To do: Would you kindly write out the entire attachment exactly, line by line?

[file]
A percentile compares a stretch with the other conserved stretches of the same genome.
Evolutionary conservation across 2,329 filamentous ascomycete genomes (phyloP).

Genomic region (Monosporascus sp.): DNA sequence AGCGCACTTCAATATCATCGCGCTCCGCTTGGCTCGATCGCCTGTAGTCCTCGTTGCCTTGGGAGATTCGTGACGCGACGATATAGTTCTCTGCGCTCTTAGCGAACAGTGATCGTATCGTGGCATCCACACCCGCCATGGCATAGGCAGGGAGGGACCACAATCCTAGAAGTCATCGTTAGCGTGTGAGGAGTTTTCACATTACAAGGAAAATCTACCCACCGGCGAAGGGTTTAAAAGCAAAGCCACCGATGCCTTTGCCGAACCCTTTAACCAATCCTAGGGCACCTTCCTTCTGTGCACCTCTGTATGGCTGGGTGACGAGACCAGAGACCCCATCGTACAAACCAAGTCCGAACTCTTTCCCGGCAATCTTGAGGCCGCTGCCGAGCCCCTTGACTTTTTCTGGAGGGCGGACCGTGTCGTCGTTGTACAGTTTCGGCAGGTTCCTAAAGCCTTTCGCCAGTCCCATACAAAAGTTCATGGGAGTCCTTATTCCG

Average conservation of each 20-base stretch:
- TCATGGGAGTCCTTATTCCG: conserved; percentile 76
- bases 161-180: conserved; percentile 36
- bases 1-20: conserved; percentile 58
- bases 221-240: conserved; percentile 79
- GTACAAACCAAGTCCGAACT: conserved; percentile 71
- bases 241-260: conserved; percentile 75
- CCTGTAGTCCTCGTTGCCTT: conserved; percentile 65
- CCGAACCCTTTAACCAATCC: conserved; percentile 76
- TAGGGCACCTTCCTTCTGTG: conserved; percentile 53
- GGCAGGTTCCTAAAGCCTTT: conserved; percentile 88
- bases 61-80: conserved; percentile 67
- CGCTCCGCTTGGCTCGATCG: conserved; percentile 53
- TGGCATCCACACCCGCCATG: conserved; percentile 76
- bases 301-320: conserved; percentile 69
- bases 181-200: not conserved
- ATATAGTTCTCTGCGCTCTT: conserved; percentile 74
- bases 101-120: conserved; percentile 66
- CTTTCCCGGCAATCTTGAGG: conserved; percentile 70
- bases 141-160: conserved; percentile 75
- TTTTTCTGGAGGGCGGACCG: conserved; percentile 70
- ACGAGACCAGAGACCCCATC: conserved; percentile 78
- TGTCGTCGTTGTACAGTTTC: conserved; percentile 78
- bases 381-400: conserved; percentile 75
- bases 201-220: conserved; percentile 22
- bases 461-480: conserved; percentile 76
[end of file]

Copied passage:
A percentile compares a stretch with the other conserved stretches of the same genome.
Evolutionary conservation across 2,329 filamentous ascomycete genomes (phyloP).

Genomic region (Monosporascus sp.): DNA sequence AGCGCACTTCAATATCATCGCGCTCCGCTTGGCTCGATCGCCTGTAGTCCTCGTTGCCTTGGGAGATTCGTGACGCGACGATATAGTTCTCTGCGCTCTTAGCGAACAGTGATCGTATCGTGGCATCCACACCCGCCATGGCATAGGCAGGGAGGGACCACAATCCTAGAAGTCATCGTTAGCGTGTGAGGAGTTTTCACATTACAAGGAAAATCTACCCACCGGCGAAGGGTTTAAAAGCAAAGCCACCGATGCCTTTGCCGAACCCTTTAACCAATCCTAGGGCACCTTCCTTCTGTGCACCTCTGTATGGCTGGGTGACGAGACCAGAGACCCCATCGTACAAACCAAGTCCGAACTCTTTCCCGGCAATCTTGAGGCCGCTGCCGAGCCCCTTGACTTTTTCTGGAGGGCGGACCGTGTCGTCGTTGTACAGTTTCGGCAGGTTCCTAAAGCCTTTCGCCAGTCCCATACAAAAGTTCATGGGAGTCCTTATTCCG

Average conservation of each 20-base stretch:
- TCATGGGAGTCCTTATTCCG: conserved; percentile 76
- bases 161-180: conserved; percentile 36
- bases 1-20: conserved; percentile 58
- bases 221-240: conserved; percentile 79
- GTACAAACCAAGTCCGAACT: conserved; percentile 71
- bases 241-260: conserved; percentile 75
- CCTGTAGTCCTCGTTGCCTT: conserved; percentile 65
- CCGAACCCTTTAACCAATCC: conserved; percentile 76
- TAGGGCACCTTCCTTCTGTG: conserved; percentile 53
- GGCAGGTTCCTAAAGCCTTT: conserved; percentile 88
- bases 61-80: conserved; percentile 67
- CGCTCCGCTTGGCTCGATCG: conserved; percentile 53
- TGGCATCCACACCCGCCATG: conserved; percentile 76
- bases 301-320: conserved; percentile 69
- bases 181-200: not conserved
- ATATAGTTCTCTGCGCTCTT: conserved; percentile 74
- bases 101-120: conserved; percentile 66
- CTTTCCCGGCAATCTTGAGG: conserved; percentile 70
- bases 141-160: conserved; percentile 75
- TTTTTCTGGAGGGCGGACCG: conserved; percentile 70
- ACGAGACCAGAGACCCCATC: conserved; percentile 78
- TGTCGTCGTTGTACAGTTTC: conserved; percentile 78
- bases 381-400: conserved; percentile 75
- bases 201-220: conserved; percentile 22
- bases 461-480: conserved; percentile 76